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Somerville opens the Porchfest season in eastern Massachusetts on May 11th

SOMERVILLE Walking through local neighborhoods and stopping to listen to live music along the way is a springtime ritual in several Eastern Massachusetts communities. These free events, known as “Porchfests,” begin Saturday, May 11, in Somerville.

A porch festival occurs when bands play from porches/patios/decks/stairs/yards simultaneously throughout the day in a particular community. The concept originated in Ithaca, New York, where the first Verandafest took place in 2007. Since then, it has become an annual and expected tradition in many communities.

Somerville has been hosting its own Porch Festival since 2011.

“We were one of the first cities to bring it here to Massachusetts,” said Gregory Jenkins, executive director of the Somerville Arts Council. “(Somerville resident) Nancy Goodman was in Ithaca and had the idea that it would be a great situation for Somerville.”

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The Somerville Porchfest attracted between 40 and 60 bands its first year. This year there are more than 300.

“The intention was always to spread it throughout the city, so we created three zones,” Jenkins said.

Music will be played in each zone for approximately two hours. In the West Zone, the event starts at 12:00 p.m., with bands playing there until 2:00 p.m. The Central Zone has music from 2:00 p.m. to 4:00 p.m. and the East Zone has music from 4:00 p.m. to 6:00 p.m

For more information, including a map and street names, visit https://beta.somervilleartscouncil.org/porchfest/porchfest-2024/

Music at Somerville Porchfest will cover all genres Rock, kids, classical, karaoke, jazz, bluegrass, punk, folk, indie, soul, pop, metal, Americana, country, funk, etc., Jenkins said.

“It’s everywhere,” he said, adding that most of the bands are local. “It’s a good thing because it shows the musical talent that exists in the community. It’s still a great thing for people to get out and walk around and enjoy music.”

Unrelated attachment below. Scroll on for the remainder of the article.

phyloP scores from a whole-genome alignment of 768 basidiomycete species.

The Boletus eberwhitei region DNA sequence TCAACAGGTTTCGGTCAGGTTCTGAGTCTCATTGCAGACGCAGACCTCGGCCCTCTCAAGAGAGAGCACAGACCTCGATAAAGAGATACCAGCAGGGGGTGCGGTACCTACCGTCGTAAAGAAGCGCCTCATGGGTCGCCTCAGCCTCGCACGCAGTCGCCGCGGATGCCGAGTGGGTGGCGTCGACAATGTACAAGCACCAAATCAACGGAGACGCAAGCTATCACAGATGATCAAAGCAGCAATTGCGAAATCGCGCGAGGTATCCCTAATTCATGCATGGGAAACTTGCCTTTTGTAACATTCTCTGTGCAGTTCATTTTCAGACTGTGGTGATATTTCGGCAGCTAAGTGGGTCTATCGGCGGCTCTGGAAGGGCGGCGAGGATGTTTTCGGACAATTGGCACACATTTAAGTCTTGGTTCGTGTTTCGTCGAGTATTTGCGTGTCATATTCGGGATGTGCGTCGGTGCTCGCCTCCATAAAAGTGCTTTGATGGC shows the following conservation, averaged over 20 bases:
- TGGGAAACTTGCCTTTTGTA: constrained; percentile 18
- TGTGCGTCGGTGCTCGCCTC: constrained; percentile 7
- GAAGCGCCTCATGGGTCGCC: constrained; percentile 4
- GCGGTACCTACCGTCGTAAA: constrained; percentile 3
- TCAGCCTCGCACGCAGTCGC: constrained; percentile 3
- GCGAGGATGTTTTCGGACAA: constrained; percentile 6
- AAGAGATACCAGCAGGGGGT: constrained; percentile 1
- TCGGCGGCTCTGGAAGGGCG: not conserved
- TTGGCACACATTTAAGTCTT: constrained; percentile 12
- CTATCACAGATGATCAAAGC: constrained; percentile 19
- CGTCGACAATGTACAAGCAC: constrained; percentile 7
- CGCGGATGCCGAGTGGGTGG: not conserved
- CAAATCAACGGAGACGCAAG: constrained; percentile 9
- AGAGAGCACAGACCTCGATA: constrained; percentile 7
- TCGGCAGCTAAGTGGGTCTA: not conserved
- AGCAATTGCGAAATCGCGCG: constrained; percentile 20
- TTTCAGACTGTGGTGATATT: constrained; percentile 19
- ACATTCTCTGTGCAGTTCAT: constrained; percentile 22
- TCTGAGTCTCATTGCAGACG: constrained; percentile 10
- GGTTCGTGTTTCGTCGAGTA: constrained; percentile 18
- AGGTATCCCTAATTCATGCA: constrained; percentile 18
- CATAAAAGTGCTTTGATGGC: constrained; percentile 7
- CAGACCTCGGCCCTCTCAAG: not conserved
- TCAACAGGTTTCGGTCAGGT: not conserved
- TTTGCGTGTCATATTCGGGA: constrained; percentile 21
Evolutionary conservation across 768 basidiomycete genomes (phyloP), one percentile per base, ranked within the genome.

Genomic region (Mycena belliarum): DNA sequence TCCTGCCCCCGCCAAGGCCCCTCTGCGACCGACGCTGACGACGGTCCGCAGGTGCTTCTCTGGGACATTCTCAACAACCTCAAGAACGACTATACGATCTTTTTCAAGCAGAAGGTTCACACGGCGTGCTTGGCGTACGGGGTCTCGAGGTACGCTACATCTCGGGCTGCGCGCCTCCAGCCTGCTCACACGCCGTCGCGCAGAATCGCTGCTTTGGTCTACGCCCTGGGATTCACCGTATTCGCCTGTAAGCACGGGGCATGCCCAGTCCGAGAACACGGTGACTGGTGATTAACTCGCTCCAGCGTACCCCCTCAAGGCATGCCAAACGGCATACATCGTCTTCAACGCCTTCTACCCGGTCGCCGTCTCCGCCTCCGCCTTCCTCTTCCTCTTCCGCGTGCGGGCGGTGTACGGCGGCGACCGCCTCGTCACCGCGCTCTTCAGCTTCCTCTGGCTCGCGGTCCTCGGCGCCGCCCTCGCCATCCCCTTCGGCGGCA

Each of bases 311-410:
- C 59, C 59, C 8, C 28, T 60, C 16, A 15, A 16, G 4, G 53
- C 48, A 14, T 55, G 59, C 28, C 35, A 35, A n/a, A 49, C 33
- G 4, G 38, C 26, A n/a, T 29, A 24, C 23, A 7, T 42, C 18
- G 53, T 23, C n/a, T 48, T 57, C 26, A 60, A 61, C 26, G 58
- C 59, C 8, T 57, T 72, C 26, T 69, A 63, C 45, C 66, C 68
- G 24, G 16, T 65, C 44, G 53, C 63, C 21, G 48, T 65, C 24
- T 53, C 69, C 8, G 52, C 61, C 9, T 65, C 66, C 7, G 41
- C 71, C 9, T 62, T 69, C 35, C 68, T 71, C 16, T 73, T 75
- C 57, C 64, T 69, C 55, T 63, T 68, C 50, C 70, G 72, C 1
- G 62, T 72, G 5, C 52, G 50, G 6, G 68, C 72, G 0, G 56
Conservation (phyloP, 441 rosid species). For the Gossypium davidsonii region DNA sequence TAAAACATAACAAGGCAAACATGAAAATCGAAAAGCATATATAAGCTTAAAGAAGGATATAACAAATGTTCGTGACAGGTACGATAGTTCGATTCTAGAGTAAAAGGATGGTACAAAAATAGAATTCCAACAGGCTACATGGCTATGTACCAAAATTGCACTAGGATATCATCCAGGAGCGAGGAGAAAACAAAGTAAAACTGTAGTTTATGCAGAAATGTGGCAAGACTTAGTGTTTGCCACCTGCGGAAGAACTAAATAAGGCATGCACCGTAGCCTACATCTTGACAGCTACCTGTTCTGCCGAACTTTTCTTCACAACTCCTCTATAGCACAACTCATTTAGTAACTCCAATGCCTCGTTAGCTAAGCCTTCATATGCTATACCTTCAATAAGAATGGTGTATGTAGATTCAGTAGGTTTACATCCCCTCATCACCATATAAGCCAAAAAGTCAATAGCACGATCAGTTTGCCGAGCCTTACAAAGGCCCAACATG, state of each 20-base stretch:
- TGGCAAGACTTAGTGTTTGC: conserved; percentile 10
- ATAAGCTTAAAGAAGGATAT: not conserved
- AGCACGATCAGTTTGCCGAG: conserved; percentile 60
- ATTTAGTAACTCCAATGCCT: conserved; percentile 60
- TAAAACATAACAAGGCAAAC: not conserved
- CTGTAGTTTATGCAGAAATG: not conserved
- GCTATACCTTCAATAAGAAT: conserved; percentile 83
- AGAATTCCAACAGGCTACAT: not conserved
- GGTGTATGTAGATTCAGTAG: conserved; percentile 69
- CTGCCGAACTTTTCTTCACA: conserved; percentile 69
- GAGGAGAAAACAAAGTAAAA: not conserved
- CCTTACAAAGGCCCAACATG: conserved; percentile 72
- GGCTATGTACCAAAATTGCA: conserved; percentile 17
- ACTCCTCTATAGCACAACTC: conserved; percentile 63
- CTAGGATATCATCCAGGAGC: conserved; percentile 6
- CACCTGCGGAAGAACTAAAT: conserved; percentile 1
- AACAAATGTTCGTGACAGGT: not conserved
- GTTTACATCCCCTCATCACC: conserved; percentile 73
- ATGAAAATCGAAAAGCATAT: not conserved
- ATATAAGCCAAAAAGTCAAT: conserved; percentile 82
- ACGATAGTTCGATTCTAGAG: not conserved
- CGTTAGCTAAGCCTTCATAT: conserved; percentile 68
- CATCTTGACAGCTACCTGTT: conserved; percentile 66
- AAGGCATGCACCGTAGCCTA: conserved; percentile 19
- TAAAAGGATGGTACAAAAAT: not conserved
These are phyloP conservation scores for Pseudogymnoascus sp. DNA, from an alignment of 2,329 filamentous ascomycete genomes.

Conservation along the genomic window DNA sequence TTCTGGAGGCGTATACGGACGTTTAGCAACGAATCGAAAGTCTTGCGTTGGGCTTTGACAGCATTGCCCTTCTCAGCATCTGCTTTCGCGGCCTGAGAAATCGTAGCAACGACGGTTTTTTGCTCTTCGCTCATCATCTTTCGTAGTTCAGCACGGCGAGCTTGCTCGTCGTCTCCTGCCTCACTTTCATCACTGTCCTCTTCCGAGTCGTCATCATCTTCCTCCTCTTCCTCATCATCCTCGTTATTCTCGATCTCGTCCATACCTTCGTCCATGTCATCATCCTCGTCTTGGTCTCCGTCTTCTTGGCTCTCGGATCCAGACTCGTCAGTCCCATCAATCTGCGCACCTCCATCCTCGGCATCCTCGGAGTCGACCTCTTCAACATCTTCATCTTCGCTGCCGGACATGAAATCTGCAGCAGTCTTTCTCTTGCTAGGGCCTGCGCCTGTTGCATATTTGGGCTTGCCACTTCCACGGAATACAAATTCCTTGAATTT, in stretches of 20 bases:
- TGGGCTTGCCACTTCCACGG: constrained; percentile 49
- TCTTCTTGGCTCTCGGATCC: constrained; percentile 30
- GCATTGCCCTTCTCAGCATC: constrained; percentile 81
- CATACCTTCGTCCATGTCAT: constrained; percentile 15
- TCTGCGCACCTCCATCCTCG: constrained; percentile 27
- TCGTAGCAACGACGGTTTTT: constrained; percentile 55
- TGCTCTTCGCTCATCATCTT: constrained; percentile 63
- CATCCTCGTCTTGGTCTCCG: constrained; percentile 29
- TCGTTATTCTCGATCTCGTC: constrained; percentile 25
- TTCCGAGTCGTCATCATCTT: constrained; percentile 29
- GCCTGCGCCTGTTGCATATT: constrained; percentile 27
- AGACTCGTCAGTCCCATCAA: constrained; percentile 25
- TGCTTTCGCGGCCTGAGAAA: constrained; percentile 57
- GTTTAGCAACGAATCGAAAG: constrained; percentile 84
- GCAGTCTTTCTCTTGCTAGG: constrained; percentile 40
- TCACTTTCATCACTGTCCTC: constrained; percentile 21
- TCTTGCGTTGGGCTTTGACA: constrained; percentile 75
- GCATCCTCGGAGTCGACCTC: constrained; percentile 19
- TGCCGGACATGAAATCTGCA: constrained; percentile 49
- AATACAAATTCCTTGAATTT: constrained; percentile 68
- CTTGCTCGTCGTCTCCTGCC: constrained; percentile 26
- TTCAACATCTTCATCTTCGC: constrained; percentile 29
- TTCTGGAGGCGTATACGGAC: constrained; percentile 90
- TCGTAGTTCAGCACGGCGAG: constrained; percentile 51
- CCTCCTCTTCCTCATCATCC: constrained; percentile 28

The goal of Somerville Porchfest is to make the experience positive. Consuming alcohol in public is prohibited. Participants are asked to be respectful of neighbors and other visitors. Portable toilets will be available throughout the city. Participants are asked to use public transport. Dogs are OK but should be kept calm and kept on a leash.

“Use common sense,” Jenkins said, “and have fun.”

Somerville is just the beginning. Additional porch festivals are planned in the following communities:

  • May 18 – Malden (maldenporchfest.org) and Watertown (watertownporchfest.org)
  • June 1 – Franklin (franklin.porchfest.info), Medford (medford.porchfest.info), Newton (newton.porchfest.info) and Dorchester (dorchfest.com)
  • June 8 – West Concord (Winchester (porchfest.win)
  • June 15 – Arlington (arlingtonporchfest.org) and Fenway (fenwayporchfest.org)
  • June 22 – Dedham (dedhamporchfest.org) and Reading (readingporchfest.com)
  • June 29 – Quincy (porchfestquincy.org)
  • July 14 – Shelburne Falls (shelburnefallsporchfestival.com) and Walpole (facebook.com/walpoleporchfest/)
  • August 24 – Jamaica Plain and Wellfleet (wellfleetporchfest.org)
  • September 7th – Belmont (belmontporchfest.org)
  • September 8th – Sharon (facebook.com/groups/sharonporchfest)
  • September 14 – Plum Island (plumfest.org) and Sandwich
  • September 21 – Melrose (melroseporchfest.org), Milton (miltonporchfest.com), Natick (natickporchfest.org) and Hull (hullporchfest.org)
  • September 28th – Medway, Lexington (lexingtonporchfest.org), Roslindale (roslindaleporchfest.org), North Falmouth (northfalmouthvillageassociation.org/porchfest), Brookline (brooklineporchfest.org/bands/), Ashland & Hopkinton (ashhopporchfest.org/map/ ) and Swampscott
  • October 6th – Maynard (facebook.com/MaynardPorchfest/), Woburn (woburnporchfest.com) and Wakefield (wakefieldporchfest.com)

Anna Harden

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